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yourself, making me slide the wheel on a thousand dollar's worth of tires!" Kelly replied, equally angry.

"I'll give you a black eye and a summons, both with the same lick, if you talk back to me," the officer threatened furiously.

"Is it so?" said Kelly, rising up in his seat. "You strike me, and I 'll find you after hours and open your fat skull long enough to let some sense in."

"You're pinched," said the officer, decisively.

"One moment, please," said Angus, laying a restraining hand upon Kelly's shoulder. "I don't think you two fellows could hurt one another." He smiled at them.

"What is it?" they inquired together. "Do you box, old chaps?" asked.

"What do you say?"


They looked at each other and then at Angus.

"Sure I do," said the officer.

"If you mean me," said Kelly, "I do indeed."

"Cousin William," said Angus, "may I arrange a bout?"


"Go to it, kid," said William. "Give me your card," said Angus, and William hastily fished a card from his wallet. "Now, then," Angus continued, holding out the card to the perspiring officer, come out the first bank holiday to Mr. Ferguson's country place at that address, and we 'll stage a bout between you. How would ten rounds do? That is, if you 're not afraid of each other?"

"Give me your address, Captain," said William Ferguson, pencil in hand, "and remember there's a five hundreddollar purse for the winner, and two hundred dollars for the loser."

"I promised my old woman— -" the officer began, scratching his head in a doubtful way.

"Fetch her along," said Angus. "Fetch your family and friends and have a fine day with us in the country."

"Thank you, sir, I'll think it over. There's an ordinance against prizefighting."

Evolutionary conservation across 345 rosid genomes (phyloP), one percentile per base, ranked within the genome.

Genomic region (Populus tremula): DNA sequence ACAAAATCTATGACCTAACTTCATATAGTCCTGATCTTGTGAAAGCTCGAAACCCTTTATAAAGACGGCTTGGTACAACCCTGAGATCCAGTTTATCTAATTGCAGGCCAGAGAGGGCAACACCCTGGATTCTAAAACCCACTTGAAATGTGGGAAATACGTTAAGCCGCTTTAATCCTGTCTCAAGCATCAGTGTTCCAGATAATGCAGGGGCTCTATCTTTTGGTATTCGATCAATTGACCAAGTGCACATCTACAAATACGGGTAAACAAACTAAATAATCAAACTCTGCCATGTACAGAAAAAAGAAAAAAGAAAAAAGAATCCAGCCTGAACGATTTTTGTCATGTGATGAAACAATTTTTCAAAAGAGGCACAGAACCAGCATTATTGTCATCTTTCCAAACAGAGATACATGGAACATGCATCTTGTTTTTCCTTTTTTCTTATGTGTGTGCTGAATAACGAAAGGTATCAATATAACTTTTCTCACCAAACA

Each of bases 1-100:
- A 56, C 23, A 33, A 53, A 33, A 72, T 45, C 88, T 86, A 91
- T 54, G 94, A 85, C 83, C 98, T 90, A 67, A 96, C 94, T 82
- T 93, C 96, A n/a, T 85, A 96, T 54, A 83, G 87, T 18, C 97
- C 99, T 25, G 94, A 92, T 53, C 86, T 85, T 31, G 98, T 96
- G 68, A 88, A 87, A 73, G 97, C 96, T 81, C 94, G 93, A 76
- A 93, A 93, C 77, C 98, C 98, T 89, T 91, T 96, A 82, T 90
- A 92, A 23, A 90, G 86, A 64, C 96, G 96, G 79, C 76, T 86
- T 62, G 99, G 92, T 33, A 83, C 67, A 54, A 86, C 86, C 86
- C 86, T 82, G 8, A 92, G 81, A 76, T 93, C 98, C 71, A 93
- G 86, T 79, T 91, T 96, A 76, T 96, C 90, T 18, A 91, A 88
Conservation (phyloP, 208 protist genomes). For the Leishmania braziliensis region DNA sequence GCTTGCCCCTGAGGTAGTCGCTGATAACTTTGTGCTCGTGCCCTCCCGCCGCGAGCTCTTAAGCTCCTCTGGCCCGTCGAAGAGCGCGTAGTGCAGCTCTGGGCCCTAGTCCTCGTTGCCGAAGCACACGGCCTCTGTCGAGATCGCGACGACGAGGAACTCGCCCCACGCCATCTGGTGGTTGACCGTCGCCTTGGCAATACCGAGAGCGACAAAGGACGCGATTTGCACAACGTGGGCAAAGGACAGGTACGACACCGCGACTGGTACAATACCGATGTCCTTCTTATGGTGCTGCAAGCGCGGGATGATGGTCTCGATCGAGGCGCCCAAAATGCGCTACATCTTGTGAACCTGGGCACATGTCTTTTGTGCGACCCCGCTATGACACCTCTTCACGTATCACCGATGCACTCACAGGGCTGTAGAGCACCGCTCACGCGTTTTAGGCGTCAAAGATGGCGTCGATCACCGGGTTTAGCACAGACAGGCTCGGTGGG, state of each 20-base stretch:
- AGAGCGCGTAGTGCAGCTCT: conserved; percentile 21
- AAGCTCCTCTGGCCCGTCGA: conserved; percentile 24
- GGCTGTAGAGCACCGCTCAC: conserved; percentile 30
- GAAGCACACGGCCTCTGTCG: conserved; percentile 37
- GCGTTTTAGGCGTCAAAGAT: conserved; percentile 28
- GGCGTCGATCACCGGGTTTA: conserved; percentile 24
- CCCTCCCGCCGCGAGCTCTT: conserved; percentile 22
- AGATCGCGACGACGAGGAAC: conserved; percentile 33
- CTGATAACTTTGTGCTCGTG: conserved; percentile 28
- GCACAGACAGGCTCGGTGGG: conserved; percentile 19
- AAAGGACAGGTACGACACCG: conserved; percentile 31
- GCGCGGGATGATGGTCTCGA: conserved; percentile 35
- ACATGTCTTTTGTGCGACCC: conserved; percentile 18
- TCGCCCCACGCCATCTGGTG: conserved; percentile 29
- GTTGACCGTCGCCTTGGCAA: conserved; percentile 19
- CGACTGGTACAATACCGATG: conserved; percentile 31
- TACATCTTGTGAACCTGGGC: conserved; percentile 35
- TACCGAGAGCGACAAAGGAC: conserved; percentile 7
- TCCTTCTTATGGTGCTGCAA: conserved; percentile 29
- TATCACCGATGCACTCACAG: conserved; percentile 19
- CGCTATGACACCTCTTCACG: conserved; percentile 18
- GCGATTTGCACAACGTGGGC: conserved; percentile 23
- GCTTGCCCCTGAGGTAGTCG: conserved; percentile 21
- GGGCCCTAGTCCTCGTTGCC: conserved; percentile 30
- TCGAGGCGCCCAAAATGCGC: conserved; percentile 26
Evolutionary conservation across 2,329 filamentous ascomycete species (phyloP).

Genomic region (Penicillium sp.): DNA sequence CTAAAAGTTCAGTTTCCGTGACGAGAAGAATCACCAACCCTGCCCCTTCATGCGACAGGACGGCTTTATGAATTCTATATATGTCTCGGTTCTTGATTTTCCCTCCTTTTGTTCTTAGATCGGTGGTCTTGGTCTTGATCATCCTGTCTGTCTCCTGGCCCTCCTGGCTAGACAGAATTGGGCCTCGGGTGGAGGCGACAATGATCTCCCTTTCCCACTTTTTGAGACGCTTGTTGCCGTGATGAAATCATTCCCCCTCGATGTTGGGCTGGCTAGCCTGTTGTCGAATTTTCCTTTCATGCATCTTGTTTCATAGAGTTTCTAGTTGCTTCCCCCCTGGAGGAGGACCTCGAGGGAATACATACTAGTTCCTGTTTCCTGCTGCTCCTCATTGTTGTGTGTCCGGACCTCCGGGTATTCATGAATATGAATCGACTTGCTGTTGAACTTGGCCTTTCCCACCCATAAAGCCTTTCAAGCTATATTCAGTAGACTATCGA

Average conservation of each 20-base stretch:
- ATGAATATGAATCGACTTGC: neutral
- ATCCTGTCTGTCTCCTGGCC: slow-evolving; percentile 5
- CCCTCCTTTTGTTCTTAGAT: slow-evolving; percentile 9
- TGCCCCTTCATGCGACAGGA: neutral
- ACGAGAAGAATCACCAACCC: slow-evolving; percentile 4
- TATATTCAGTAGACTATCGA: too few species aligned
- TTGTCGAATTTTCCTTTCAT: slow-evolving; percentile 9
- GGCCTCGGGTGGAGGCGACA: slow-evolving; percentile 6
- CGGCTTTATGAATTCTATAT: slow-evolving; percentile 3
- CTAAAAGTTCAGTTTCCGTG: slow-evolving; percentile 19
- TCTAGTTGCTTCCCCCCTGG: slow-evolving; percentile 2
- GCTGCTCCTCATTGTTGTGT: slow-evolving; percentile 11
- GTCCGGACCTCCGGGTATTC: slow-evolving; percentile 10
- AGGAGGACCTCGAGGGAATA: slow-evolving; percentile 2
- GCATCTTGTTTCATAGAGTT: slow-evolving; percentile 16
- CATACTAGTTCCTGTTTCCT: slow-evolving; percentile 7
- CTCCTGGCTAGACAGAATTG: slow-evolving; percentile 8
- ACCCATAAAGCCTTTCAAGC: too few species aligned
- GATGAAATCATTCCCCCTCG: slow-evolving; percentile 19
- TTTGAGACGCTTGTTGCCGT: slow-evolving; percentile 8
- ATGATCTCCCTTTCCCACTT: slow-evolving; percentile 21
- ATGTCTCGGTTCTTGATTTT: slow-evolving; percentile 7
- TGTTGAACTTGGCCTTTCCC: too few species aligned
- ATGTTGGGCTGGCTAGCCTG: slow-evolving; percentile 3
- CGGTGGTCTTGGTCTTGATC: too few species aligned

"We'll stop another time and ask you again," said Angus.

"All right, sir. As for you," he added


"Come out the first bank holiday to Mr. Ferguson's country place. . and we 'll stage a bout between you'

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"We 're in the country now," said Kelly, with a wave at the gorgeous autumnal foliage all about us. 'Do you want the young gentleman to take the wheel?"

"Come on, diplomat, let's see how you can drive," said William. He got out and came around to take Angus's place, while Angus scrambled over behind the wheel, and peered down at the confusion of gages and things on the dash-board. Our car had a wonderful collection of dash-board fixtures. Angus was fingering these things and mumbling something to Kelly.

"I never touched it, sir," said Kelly. 'ting" us. "I don't know what it 's for."

Angus went on fingering these things and mumbling, and Kelly repeated after a moment: "I swear to you, sir, on my bended knee, I never used it. There's a terrible lot about this car that I don't understand at all."

"Let me explain it to you," said Angus, and got out, followed by our former "expert." "Just open the hood, will you?" Angus went on. William got out, too, and Angus, noticing him, turned to us all.